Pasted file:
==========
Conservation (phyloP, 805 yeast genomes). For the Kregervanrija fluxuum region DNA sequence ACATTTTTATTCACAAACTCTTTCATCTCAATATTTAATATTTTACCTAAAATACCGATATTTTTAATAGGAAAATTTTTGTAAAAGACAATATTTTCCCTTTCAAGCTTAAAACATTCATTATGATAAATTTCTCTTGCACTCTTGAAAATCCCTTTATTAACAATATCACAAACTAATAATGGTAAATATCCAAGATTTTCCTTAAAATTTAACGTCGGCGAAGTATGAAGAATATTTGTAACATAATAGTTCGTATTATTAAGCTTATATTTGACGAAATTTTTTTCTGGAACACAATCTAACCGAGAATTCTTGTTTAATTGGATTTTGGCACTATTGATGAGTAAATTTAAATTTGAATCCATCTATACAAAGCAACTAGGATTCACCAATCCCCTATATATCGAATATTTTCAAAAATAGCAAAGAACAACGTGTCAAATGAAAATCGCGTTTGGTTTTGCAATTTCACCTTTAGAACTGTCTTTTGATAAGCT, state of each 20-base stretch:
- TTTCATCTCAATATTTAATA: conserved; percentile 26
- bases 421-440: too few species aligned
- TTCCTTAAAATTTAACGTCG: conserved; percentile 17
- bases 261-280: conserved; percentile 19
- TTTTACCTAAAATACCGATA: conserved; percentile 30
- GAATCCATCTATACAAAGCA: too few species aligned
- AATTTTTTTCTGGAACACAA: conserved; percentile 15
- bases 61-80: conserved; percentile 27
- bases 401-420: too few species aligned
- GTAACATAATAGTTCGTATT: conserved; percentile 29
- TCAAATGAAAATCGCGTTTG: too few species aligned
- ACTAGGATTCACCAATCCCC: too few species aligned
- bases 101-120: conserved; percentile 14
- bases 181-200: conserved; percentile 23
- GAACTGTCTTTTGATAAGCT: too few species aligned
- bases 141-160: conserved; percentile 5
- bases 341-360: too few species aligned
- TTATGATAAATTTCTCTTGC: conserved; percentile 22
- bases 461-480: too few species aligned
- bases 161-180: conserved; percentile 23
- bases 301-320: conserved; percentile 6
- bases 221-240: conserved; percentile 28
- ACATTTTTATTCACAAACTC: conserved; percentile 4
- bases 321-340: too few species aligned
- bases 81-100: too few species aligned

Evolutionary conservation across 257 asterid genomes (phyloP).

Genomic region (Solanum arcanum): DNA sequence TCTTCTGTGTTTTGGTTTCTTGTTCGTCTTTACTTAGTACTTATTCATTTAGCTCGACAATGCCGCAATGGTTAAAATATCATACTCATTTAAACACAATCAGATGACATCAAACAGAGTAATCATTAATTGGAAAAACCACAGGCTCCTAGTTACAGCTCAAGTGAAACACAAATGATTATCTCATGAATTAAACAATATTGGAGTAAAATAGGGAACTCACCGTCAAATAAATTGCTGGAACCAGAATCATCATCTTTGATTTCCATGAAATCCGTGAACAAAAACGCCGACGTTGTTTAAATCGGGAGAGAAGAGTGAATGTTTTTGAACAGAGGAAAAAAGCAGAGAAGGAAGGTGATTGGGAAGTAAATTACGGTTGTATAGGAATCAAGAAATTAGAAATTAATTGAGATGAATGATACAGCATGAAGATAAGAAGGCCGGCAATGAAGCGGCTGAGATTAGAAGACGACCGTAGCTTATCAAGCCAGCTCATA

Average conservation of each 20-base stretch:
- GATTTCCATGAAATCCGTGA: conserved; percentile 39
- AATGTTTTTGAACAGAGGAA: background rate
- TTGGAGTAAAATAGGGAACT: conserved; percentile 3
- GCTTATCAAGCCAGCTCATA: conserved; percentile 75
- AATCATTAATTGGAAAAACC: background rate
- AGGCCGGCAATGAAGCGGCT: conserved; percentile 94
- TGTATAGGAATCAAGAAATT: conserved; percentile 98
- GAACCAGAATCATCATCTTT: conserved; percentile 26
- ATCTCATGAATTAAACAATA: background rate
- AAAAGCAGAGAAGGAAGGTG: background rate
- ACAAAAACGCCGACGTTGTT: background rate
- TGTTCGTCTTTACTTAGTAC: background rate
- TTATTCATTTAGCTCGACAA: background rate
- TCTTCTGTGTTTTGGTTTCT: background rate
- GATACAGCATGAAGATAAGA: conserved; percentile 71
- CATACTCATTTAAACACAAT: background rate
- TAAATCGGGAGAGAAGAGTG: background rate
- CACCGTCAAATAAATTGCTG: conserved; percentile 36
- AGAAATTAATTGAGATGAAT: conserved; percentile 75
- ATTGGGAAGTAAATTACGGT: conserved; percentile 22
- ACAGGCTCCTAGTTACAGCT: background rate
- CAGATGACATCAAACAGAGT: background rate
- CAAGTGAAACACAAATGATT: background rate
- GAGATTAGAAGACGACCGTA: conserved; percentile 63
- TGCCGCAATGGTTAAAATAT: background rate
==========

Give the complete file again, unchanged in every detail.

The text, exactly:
Conservation (phyloP, 805 yeast genomes). For the Kregervanrija fluxuum region DNA sequence ACATTTTTATTCACAAACTCTTTCATCTCAATATTTAATATTTTACCTAAAATACCGATATTTTTAATAGGAAAATTTTTGTAAAAGACAATATTTTCCCTTTCAAGCTTAAAACATTCATTATGATAAATTTCTCTTGCACTCTTGAAAATCCCTTTATTAACAATATCACAAACTAATAATGGTAAATATCCAAGATTTTCCTTAAAATTTAACGTCGGCGAAGTATGAAGAATATTTGTAACATAATAGTTCGTATTATTAAGCTTATATTTGACGAAATTTTTTTCTGGAACACAATCTAACCGAGAATTCTTGTTTAATTGGATTTTGGCACTATTGATGAGTAAATTTAAATTTGAATCCATCTATACAAAGCAACTAGGATTCACCAATCCCCTATATATCGAATATTTTCAAAAATAGCAAAGAACAACGTGTCAAATGAAAATCGCGTTTGGTTTTGCAATTTCACCTTTAGAACTGTCTTTTGATAAGCT, state of each 20-base stretch:
- TTTCATCTCAATATTTAATA: conserved; percentile 26
- bases 421-440: too few species aligned
- TTCCTTAAAATTTAACGTCG: conserved; percentile 17
- bases 261-280: conserved; percentile 19
- TTTTACCTAAAATACCGATA: conserved; percentile 30
- GAATCCATCTATACAAAGCA: too few species aligned
- AATTTTTTTCTGGAACACAA: conserved; percentile 15
- bases 61-80: conserved; percentile 27
- bases 401-420: too few species aligned
- GTAACATAATAGTTCGTATT: conserved; percentile 29
- TCAAATGAAAATCGCGTTTG: too few species aligned
- ACTAGGATTCACCAATCCCC: too few species aligned
- bases 101-120: conserved; percentile 14
- bases 181-200: conserved; percentile 23
- GAACTGTCTTTTGATAAGCT: too few species aligned
- bases 141-160: conserved; percentile 5
- bases 341-360: too few species aligned
- TTATGATAAATTTCTCTTGC: conserved; percentile 22
- bases 461-480: too few species aligned
- bases 161-180: conserved; percentile 23
- bases 301-320: conserved; percentile 6
- bases 221-240: conserved; percentile 28
- ACATTTTTATTCACAAACTC: conserved; percentile 4
- bases 321-340: too few species aligned
- bases 81-100: too few species aligned

Evolutionary conservation across 257 asterid genomes (phyloP).

Genomic region (Solanum arcanum): DNA sequence TCTTCTGTGTTTTGGTTTCTTGTTCGTCTTTACTTAGTACTTATTCATTTAGCTCGACAATGCCGCAATGGTTAAAATATCATACTCATTTAAACACAATCAGATGACATCAAACAGAGTAATCATTAATTGGAAAAACCACAGGCTCCTAGTTACAGCTCAAGTGAAACACAAATGATTATCTCATGAATTAAACAATATTGGAGTAAAATAGGGAACTCACCGTCAAATAAATTGCTGGAACCAGAATCATCATCTTTGATTTCCATGAAATCCGTGAACAAAAACGCCGACGTTGTTTAAATCGGGAGAGAAGAGTGAATGTTTTTGAACAGAGGAAAAAAGCAGAGAAGGAAGGTGATTGGGAAGTAAATTACGGTTGTATAGGAATCAAGAAATTAGAAATTAATTGAGATGAATGATACAGCATGAAGATAAGAAGGCCGGCAATGAAGCGGCTGAGATTAGAAGACGACCGTAGCTTATCAAGCCAGCTCATA

Average conservation of each 20-base stretch:
- GATTTCCATGAAATCCGTGA: conserved; percentile 39
- AATGTTTTTGAACAGAGGAA: background rate
- TTGGAGTAAAATAGGGAACT: conserved; percentile 3
- GCTTATCAAGCCAGCTCATA: conserved; percentile 75
- AATCATTAATTGGAAAAACC: background rate
- AGGCCGGCAATGAAGCGGCT: conserved; percentile 94
- TGTATAGGAATCAAGAAATT: conserved; percentile 98
- GAACCAGAATCATCATCTTT: conserved; percentile 26
- ATCTCATGAATTAAACAATA: background rate
- AAAAGCAGAGAAGGAAGGTG: background rate
- ACAAAAACGCCGACGTTGTT: background rate
- TGTTCGTCTTTACTTAGTAC: background rate
- TTATTCATTTAGCTCGACAA: background rate
- TCTTCTGTGTTTTGGTTTCT: background rate
- GATACAGCATGAAGATAAGA: conserved; percentile 71
- CATACTCATTTAAACACAAT: background rate
- TAAATCGGGAGAGAAGAGTG: background rate
- CACCGTCAAATAAATTGCTG: conserved; percentile 36
- AGAAATTAATTGAGATGAAT: conserved; percentile 75
- ATTGGGAAGTAAATTACGGT: conserved; percentile 22
- ACAGGCTCCTAGTTACAGCT: background rate
- CAGATGACATCAAACAGAGT: background rate
- CAAGTGAAACACAAATGATT: background rate
- GAGATTAGAAGACGACCGTA: conserved; percentile 63
- TGCCGCAATGGTTAAAATAT: background rate